Genesis 28.10-17; Psalm 84.1-6; 1 Peter 2.1-5, 9-10; Matthew 21.12-16
Almost forgotten amidst the pandemic, the greatest movement of people in human history continues to grow. In 1945 around 20 million were displaced. In 2015 it was 60 million; today it is in excess of 75 million. From the poorest and most desperate come the cries.
From the burning refugee camp the weeping of the helpless rises into the unhearing air. From the dusty road with the trails of belongings abandoned, children lost, women violated, men humiliated, bodies unburied, there are only the after-marks of horror beyond horror.
From Dover in England to Queensland in Australia, the tides rise and fall on innumerable beaches and only the groan of the shingle testifies to the lives lost at sea.
The causes of movement vary. Poverty, ambition, fear, war all play a large part. Some flee modern slavery. Some run from family or clan disorder. They flee for any and every reason. They may have illusions about their destination and their reasons for fleeing may be more or less understandable. Yet they flee.
The cries also rise from the poorest communities among us. They are the cries of those who find their neighbourhoods changing. For the refugees do not normally come to the wealthy areas but to the poorest.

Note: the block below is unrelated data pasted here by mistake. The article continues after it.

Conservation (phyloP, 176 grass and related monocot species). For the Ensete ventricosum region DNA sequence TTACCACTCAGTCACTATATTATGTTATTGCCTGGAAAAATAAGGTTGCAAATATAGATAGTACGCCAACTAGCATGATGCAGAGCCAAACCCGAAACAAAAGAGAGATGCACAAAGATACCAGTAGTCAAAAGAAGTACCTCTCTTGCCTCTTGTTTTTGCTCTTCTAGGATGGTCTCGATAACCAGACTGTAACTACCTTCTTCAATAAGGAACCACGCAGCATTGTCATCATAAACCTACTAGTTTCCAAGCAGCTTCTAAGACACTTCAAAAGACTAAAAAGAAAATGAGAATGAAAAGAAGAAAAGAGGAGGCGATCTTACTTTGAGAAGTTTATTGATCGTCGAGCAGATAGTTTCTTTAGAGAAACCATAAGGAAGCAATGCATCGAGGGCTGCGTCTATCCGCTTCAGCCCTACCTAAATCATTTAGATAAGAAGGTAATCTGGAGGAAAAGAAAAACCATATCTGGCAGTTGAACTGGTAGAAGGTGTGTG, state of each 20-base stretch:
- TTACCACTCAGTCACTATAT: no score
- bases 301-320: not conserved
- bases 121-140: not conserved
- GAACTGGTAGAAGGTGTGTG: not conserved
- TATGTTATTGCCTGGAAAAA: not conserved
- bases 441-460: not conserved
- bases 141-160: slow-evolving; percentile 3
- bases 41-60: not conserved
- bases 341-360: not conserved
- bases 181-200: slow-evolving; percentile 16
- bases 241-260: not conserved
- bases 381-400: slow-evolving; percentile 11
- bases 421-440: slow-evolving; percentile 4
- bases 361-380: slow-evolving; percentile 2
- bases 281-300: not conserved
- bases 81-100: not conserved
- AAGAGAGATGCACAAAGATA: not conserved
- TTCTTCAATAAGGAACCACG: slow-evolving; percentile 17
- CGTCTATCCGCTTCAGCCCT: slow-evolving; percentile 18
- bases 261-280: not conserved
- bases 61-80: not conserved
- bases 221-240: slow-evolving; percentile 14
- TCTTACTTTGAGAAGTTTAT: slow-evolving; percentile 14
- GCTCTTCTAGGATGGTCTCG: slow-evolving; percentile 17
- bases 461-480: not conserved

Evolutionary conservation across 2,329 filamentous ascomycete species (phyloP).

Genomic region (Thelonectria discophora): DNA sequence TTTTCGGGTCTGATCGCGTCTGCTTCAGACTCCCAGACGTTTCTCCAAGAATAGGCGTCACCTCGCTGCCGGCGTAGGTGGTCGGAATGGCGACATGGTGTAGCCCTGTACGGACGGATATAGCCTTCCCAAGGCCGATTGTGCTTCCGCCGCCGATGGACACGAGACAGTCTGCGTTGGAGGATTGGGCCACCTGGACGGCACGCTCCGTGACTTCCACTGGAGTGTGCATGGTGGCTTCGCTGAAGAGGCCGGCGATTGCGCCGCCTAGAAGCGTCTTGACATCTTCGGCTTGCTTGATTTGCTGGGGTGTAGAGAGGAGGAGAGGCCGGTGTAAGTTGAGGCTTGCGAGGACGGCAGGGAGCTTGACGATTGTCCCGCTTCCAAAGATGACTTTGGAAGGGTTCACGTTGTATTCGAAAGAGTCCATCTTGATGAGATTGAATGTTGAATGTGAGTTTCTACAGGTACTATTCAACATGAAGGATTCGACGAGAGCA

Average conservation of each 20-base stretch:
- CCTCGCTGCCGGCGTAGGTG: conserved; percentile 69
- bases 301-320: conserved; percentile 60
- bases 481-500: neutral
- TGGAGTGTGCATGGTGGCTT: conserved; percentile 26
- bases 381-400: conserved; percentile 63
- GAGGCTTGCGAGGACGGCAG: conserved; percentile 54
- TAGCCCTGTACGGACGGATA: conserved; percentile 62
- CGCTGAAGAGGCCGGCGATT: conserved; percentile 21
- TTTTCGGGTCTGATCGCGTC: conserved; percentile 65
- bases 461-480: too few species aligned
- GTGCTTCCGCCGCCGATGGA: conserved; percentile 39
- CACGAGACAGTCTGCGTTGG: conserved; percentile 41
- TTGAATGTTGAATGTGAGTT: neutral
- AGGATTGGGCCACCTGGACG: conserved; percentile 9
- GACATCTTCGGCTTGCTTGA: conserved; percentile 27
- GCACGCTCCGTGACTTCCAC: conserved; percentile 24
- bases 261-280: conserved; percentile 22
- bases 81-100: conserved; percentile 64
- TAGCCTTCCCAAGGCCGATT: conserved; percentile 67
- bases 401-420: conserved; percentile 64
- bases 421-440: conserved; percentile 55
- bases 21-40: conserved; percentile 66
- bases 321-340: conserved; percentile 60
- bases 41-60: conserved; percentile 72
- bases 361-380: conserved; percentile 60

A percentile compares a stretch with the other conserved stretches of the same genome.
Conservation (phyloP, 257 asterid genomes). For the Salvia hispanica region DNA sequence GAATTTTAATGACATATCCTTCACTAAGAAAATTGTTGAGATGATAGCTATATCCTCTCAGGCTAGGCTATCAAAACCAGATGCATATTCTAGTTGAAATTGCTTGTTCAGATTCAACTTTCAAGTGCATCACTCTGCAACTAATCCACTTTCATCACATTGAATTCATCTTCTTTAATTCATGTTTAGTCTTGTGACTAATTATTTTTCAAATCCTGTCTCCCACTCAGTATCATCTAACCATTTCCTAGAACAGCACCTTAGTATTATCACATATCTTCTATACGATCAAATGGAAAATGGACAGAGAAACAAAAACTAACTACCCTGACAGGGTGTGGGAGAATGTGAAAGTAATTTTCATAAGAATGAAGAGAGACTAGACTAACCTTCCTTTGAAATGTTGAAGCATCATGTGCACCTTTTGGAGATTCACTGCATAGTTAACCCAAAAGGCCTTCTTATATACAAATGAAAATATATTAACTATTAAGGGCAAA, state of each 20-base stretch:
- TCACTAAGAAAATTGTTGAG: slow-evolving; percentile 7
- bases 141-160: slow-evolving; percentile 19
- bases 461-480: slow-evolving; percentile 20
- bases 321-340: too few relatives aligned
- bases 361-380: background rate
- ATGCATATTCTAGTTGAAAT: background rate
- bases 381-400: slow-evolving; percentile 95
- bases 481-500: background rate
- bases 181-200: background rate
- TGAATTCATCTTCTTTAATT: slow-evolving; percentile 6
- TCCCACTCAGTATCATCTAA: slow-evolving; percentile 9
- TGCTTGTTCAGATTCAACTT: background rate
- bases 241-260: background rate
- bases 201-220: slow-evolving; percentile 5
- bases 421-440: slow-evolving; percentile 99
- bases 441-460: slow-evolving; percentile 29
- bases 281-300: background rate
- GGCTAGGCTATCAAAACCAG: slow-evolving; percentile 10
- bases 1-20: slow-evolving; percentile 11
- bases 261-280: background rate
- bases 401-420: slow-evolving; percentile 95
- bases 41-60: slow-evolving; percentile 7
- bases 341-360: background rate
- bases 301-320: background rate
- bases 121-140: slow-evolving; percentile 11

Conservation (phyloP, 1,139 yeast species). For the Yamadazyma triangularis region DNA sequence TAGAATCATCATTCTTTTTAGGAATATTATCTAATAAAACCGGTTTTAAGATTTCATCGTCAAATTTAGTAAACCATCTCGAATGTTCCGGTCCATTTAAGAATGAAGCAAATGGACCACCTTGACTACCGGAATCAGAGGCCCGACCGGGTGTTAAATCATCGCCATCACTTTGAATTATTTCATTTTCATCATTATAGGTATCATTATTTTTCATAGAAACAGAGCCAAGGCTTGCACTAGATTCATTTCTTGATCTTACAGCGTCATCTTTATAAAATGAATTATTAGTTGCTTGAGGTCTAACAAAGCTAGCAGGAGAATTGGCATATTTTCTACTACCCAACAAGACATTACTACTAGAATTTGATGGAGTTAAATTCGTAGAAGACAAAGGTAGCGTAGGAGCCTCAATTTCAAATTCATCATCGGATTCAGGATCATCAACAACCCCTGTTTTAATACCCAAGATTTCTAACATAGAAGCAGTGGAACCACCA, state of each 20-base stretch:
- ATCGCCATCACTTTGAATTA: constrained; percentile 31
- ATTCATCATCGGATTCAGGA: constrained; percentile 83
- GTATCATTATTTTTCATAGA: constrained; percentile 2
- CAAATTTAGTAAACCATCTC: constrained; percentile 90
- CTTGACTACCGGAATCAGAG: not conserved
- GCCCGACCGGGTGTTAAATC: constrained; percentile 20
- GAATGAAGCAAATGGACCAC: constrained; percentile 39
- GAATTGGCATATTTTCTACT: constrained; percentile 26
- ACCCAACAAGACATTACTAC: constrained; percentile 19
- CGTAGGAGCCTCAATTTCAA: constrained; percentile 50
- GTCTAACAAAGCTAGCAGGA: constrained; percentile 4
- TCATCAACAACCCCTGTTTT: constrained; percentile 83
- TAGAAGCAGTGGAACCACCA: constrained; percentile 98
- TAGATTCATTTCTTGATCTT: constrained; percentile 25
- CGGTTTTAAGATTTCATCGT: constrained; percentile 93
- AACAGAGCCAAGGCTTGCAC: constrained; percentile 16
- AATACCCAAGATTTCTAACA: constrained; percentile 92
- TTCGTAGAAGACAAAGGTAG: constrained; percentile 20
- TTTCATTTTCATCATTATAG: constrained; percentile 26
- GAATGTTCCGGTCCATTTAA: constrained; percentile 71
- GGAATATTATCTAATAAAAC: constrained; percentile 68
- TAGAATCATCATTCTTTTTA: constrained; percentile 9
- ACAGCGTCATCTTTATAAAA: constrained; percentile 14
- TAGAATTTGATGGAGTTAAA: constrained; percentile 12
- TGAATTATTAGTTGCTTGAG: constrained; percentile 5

As they always have since the USA was founded, since the pilgrims 400 years ago, since the words of Emma Lazarus’ sonnet on Lady Liberty were inscribed, “Give me your tired, your poor,/ Your huddled masses yearning to breathe free”.
These are the words that have made the USA admired across the world. Yet when they came they too often had to continue to yearn. They came to poor areas and, as in London’s East End in the
19th century and many parts of the UK today, they brought change.
Those already there often say “we are not cruel, not antagonistic but you in the richest parts of the land, recognise that taking so many strangers in and sharing the inadequate resources we have…why, that is almost impossible.”
Like the travellers, the voyagers, they are often not heard until they vote; until their voices are channelled so loudly that they can no longer be ignored.
We do not as Christians resolve problems by their over-simplification, that is the broad road with much good company of those who we can find who will agree with whatever view each of us chooses.
The path of the cross, of following the Crucified God in His journey, is one that tells us to embrace the complexity of suffering and walk alongside those with whom we disagree passionately, bearing our crosses. That is even more true in the time of pandemic, where fear is as prevalent as the virus and causes us to turn inwards.
The readings of this day confront us with complexity, for they are about movement, refugees and home.
We began with a lonely victim of self-imposed family trauma. Here is a narcissistic conman, found out, thrown out, down and out. He has cheated his father and his brother.
Yet God’s grace and love are greater than his sins and failing. He is in great danger. Hot pursuit is close behind him. Wild animals are round about him. Yet God, the unknown God of his ancestors, is with him.